The ruins of the ancient Roman city of Pompeii, which was destroyed by the eruption of Mount Vesuvius in 79 AD, is located near modern Naples in Italy. Buried under tons of ash, the city was lost for about 1,500 years until its initial rediscovery in 1599. When the site was excavated, starting from the middle of the 18th century, archaeologists discovered hundreds of buildings, a well connected network of roads, a complex water system, an amphitheatre, gymnasium and a port.
In those days, the Romans used chariots for transport and these horse drawn vehicles frequently plied the stony roads of the city. To aid their movement, the roads had, and still have, parallel ruts cut into the surface to keep heavy wagons on track. Because articulated front axles for wagons weren't invented until the late Medieval period, steering was extremely difficult. The tracks cut in the city streets helped wagons avoid obstacles and make turns. In some places forked tracks were used like railroad switches -- a strategically placed stone or wedge forced the wheels into the correct set of tracks.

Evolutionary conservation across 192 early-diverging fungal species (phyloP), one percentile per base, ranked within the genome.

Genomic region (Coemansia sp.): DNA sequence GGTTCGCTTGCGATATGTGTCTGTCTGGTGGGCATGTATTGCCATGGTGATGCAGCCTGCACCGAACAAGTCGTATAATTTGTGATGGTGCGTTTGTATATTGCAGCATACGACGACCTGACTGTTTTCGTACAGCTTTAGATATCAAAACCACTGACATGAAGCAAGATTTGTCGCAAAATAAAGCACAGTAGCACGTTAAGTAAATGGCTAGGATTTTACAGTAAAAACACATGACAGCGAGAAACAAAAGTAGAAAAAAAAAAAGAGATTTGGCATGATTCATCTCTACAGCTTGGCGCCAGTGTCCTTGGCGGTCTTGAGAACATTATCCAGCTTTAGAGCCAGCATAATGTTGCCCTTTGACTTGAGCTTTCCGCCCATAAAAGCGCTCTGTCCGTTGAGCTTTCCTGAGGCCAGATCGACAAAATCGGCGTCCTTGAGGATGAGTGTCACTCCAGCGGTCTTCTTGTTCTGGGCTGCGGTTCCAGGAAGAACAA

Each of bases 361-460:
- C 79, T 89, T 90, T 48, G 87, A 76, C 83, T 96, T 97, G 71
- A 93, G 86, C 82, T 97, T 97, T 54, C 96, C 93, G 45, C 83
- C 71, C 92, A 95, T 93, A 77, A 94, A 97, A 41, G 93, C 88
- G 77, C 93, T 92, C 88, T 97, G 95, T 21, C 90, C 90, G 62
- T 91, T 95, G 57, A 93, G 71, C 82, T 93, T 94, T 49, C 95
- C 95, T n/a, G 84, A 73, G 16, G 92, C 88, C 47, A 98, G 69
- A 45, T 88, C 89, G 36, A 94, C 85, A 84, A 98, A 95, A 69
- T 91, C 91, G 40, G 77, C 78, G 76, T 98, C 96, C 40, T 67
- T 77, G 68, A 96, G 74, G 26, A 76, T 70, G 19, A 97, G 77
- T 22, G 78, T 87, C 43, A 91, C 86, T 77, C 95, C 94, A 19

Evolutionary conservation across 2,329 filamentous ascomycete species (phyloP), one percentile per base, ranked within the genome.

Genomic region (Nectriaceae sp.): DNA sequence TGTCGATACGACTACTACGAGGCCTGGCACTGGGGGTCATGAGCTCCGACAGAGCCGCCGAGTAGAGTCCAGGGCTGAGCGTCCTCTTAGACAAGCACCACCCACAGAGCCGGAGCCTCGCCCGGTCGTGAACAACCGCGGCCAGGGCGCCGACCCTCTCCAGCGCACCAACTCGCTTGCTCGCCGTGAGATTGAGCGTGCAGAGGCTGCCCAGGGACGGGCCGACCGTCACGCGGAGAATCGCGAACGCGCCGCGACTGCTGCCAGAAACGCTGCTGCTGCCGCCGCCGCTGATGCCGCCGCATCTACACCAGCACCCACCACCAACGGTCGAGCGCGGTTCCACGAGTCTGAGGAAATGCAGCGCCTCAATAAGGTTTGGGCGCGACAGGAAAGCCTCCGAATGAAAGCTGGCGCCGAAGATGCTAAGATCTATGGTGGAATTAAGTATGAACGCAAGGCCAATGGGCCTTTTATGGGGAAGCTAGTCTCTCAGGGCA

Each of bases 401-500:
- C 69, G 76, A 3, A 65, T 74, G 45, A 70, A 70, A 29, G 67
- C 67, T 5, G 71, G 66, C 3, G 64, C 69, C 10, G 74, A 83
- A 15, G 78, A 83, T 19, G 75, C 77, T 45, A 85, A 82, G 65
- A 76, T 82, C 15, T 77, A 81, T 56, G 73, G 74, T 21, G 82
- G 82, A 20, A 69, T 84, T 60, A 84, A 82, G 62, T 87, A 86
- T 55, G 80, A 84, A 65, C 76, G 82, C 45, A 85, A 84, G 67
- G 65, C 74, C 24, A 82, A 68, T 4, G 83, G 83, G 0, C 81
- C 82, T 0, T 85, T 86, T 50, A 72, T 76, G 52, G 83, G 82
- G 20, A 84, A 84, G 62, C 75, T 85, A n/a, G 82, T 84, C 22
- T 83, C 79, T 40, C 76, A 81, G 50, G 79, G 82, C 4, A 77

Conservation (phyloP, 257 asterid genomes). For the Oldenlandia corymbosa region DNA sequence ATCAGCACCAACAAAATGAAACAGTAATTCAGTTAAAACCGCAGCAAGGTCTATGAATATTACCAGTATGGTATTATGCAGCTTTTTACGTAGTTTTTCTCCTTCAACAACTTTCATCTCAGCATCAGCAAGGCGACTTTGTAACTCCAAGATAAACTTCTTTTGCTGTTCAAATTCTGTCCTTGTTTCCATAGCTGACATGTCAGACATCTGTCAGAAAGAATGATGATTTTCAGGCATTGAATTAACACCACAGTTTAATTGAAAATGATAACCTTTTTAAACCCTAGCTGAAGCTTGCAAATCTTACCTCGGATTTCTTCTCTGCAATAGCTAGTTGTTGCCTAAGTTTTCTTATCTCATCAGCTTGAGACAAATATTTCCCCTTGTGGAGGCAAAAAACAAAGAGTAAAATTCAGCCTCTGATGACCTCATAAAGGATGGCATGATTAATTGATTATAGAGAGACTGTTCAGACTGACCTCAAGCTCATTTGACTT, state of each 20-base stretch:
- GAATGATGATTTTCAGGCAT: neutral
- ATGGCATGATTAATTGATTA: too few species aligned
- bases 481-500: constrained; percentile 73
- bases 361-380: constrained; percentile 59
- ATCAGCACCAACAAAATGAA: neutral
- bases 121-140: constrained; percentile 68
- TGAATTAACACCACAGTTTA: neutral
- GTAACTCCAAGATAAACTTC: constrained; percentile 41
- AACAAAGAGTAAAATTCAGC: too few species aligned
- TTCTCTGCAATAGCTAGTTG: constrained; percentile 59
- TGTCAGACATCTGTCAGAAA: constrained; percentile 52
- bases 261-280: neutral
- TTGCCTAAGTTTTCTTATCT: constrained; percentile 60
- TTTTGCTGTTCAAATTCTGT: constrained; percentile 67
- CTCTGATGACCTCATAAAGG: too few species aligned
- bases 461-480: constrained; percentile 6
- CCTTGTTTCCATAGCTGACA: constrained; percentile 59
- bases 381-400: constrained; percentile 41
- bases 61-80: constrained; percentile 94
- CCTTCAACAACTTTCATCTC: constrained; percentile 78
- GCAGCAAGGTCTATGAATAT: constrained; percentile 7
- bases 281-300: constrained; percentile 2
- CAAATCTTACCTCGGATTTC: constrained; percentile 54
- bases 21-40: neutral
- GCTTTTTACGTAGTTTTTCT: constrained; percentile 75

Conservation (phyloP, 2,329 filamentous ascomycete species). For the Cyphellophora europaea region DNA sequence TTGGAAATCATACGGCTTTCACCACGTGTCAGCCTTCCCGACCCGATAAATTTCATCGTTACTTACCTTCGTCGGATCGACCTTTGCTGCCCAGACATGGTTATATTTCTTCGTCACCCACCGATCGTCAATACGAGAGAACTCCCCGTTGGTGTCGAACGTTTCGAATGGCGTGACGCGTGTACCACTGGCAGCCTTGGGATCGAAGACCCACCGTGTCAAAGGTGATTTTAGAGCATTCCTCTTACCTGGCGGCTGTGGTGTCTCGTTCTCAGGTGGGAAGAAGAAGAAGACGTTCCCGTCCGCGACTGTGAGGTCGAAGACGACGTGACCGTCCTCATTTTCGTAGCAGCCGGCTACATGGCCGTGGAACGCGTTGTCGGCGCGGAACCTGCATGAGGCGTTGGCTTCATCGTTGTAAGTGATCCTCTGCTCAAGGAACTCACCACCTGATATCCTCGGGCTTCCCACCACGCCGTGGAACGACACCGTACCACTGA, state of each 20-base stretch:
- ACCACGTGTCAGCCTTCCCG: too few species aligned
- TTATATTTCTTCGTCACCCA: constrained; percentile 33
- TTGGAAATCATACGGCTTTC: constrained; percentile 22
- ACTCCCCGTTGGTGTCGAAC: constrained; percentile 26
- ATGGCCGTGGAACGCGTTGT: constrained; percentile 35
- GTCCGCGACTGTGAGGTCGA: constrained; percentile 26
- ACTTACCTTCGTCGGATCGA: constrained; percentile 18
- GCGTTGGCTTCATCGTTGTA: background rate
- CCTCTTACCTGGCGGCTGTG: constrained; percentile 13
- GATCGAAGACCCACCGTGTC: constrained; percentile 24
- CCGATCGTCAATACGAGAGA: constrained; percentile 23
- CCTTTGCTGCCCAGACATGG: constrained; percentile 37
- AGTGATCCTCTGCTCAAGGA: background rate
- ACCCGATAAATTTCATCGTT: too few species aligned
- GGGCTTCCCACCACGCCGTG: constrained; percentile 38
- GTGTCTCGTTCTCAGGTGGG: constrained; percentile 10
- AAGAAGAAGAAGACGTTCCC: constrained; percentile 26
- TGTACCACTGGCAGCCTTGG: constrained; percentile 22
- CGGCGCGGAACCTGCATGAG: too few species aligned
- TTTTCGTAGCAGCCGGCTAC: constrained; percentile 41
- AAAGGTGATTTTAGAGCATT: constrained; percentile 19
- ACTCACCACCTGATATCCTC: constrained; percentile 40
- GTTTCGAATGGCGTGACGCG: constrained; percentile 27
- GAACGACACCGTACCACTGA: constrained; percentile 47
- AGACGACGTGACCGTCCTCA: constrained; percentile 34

The streets also had raised blocks in the middle. These allowed pedestrians to cross the street without having to step onto the road itself which doubled up as Pompeii's drainage and sewage disposal system. The spaces between the blocks allowed vehicles to pass along the road.
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